Back to top

State study consortia gear up for new campaign

The International Trade Administration within the US Department of Commerce has announced a renewed global marketing campaign that will target international students to study in the globe's "premier" study destination.
November 2 2021
5 Min Read

The International Trade Administration in the US has announced a renewed global marketing campaign that will target more international students by utilising the country’s state study consortia.

The Department of Commerce agency’s USA: A Study Destination campaign – first launched in 2019 – will “complement” the federal framework announced in July, that heralded a new cross-departmental commitment to the international education sector.

As part of the campaign, the ITA said it will provide tools and a platform for the study state consortia to “address challenges faced by increased global competition in the international education sector, and to foster economic growth”.

They, and similar entities, will also be offered new opportunities to participate in programming aimed at increasing US educational service exports.

Additionally, public and private entities will develop promotion, recruitment, and market-entry strategies, which the agency says will “enable the US to better compete against other countries working to recruit international students as part of their national economic strategies”.

Speaking with The PIE News, chair of Study West Virginia, Clark Egnor, said that in light of the federal government’s renewed commitment to support international education, the number of state consortia is likely to grow.

“I think that we’re going to see more of these consortia emerging”

“There seems to be a lot of interest in working with study state consortia, at least at this stage. And so I think that we’re going to see more of these consortia emerging,” he said.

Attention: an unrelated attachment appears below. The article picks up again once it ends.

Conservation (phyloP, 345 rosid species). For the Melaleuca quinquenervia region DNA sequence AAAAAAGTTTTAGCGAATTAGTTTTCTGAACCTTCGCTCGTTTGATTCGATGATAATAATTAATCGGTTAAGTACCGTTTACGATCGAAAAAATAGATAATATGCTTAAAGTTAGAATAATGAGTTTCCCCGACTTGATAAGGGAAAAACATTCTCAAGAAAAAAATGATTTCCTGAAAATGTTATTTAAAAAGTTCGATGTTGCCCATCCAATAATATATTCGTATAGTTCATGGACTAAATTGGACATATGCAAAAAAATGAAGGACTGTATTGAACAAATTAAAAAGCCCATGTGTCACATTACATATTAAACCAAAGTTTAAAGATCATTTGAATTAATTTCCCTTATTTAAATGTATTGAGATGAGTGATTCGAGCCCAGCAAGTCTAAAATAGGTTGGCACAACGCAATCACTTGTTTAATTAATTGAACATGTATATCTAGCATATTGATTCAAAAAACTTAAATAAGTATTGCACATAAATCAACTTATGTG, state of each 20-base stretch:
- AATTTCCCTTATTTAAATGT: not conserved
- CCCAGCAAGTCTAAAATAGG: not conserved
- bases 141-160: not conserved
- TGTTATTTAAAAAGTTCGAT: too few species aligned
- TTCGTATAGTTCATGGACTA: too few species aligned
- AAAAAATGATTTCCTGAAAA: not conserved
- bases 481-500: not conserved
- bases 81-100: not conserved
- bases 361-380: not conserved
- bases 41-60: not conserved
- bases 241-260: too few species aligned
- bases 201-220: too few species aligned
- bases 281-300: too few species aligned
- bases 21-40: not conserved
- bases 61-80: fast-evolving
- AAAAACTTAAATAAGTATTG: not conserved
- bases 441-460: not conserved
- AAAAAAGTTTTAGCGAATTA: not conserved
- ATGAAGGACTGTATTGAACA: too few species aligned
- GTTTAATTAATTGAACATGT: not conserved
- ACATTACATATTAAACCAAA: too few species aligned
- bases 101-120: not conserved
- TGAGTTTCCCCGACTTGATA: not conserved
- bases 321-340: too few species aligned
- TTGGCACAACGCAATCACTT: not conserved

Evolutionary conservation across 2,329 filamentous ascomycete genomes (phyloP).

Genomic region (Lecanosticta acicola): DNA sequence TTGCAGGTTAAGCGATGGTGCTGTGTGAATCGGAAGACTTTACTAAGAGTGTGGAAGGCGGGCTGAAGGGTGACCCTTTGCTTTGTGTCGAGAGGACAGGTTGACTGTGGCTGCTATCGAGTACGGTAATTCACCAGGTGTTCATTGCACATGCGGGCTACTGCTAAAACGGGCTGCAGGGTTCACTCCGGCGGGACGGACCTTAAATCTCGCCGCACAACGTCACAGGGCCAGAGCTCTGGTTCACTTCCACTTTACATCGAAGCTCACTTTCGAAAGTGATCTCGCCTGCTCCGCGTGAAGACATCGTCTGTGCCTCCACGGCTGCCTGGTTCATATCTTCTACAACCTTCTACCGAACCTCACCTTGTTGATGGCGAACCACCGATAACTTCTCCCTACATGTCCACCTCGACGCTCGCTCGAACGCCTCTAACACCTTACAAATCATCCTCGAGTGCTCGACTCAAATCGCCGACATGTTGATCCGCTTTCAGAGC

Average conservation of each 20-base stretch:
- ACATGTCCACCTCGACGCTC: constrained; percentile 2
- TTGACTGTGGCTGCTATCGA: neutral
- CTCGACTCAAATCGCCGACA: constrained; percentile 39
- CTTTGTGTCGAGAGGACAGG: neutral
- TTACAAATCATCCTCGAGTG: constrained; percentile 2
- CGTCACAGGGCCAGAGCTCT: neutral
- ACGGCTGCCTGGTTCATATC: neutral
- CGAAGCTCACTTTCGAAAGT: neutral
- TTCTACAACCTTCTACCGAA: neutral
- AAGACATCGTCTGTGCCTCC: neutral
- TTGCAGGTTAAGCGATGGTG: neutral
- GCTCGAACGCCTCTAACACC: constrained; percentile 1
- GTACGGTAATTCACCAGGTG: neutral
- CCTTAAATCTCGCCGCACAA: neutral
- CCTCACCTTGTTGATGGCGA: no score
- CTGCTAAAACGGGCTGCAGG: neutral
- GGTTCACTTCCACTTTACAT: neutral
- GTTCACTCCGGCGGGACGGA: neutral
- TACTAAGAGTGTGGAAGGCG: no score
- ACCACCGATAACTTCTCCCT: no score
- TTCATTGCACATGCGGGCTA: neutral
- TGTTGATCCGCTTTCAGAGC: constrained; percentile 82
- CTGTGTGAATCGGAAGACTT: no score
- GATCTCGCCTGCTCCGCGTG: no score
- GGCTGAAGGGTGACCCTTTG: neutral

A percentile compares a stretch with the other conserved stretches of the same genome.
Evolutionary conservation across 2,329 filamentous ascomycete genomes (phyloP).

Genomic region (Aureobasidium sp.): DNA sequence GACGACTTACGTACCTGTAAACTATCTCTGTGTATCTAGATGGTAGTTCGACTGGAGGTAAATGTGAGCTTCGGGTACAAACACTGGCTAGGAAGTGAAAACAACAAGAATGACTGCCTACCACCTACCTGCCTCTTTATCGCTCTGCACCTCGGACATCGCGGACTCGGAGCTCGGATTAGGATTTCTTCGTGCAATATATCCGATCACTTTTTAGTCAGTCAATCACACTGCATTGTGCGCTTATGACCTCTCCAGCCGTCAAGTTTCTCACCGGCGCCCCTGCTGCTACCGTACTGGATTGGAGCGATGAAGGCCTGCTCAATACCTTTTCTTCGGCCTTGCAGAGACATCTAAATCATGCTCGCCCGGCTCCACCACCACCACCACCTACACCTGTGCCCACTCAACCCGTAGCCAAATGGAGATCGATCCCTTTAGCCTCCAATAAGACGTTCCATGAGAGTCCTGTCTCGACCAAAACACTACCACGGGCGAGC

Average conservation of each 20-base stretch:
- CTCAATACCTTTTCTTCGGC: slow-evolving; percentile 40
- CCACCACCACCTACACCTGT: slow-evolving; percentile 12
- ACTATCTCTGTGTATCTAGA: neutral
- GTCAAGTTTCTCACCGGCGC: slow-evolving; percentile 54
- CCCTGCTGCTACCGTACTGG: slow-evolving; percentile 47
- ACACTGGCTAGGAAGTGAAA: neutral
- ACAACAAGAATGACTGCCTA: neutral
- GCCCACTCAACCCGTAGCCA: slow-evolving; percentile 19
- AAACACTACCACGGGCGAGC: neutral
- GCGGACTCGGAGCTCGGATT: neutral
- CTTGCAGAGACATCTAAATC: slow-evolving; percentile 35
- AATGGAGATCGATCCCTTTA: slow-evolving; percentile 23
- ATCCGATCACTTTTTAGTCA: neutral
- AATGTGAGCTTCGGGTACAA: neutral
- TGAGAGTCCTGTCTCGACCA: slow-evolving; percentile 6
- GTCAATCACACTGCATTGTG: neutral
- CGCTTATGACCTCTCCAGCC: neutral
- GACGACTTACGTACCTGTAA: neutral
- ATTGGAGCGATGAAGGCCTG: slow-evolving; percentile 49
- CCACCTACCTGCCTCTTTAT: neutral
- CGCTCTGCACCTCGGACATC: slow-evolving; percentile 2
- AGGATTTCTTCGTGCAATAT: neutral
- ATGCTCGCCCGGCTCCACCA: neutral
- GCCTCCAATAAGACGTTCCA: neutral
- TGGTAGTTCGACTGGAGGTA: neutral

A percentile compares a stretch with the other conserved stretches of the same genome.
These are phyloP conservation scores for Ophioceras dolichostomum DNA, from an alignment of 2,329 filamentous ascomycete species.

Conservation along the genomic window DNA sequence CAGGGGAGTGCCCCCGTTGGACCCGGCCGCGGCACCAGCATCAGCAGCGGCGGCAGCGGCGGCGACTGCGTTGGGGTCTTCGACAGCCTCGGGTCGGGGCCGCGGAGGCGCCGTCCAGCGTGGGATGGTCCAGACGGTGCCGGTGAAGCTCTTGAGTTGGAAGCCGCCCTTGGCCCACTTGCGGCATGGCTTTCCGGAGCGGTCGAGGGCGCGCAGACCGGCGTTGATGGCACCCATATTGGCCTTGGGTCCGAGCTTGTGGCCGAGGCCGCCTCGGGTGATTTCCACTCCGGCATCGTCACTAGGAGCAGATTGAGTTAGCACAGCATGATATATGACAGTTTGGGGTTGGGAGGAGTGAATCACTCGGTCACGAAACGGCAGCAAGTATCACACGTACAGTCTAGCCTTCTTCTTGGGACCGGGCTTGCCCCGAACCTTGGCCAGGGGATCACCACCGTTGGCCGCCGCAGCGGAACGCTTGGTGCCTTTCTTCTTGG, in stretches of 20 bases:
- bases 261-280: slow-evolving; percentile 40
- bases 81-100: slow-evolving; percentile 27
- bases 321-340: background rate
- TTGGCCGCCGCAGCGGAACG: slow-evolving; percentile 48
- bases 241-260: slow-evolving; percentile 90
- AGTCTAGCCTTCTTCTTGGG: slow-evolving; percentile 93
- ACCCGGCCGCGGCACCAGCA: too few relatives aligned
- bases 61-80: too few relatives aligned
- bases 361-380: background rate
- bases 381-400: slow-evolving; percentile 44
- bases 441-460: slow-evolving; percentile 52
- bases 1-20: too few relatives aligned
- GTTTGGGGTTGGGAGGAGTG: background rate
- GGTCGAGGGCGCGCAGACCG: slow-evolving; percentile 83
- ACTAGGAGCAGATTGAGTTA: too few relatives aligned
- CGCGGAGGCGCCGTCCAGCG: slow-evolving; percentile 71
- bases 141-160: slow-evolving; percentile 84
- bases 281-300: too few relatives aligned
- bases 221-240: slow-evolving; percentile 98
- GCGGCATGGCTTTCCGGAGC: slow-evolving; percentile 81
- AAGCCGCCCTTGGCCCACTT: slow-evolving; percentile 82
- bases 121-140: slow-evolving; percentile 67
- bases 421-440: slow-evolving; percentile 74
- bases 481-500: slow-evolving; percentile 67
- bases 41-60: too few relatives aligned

Currently, there are over 30 consortia across the country.

“This is the first time that I’ve seen the federal government take so much interest in what we’re doing at the state level with our study consortium. I’ve been really pleased to see some of the things happening right now with the Department of Commerce,” Egnor said.

Study West Virginia has, since its establishment in 2006, always worked with different government departments, but “there is more coordination now going on between these agencies”, he continued.

Former chair of Study Texas Jessica Guiver highlighted that the Department of Commerce initially set up the study state consortia.

A senior international trade specialist would attend Study Texas board meetings, in addition to helping set-up meetings with the respective international trade people in key markets, or help organise college fairs, she told The PIE.

“They were also able to help universities connect with recruitment agencies in target markets, set-up meetings with potential university partners,” she added.

The effort from the Department of Commerce will place emphasis on the consortia, the organisations now hope.

Erin McDonnell, outreach director at StudyColorado added that the Commerce campaign is a “great opportunity to highlight unique aspects of each state and offer students’ perspectives about their experiences”.

Chair of Study Tennessee Stephanie Sieggreen said the consortium has been working closely with local US commercial services representatives in the state “for some time now”.

“They have been instrumental in helping Study Tennessee explore and secure in-country connections for key recruitment regions to help build Tennessee’s global visibility as a education destination,” she told The PIE.

The support and recognition that welcoming international students to the US is a priority has of late “been elevated”, she continued.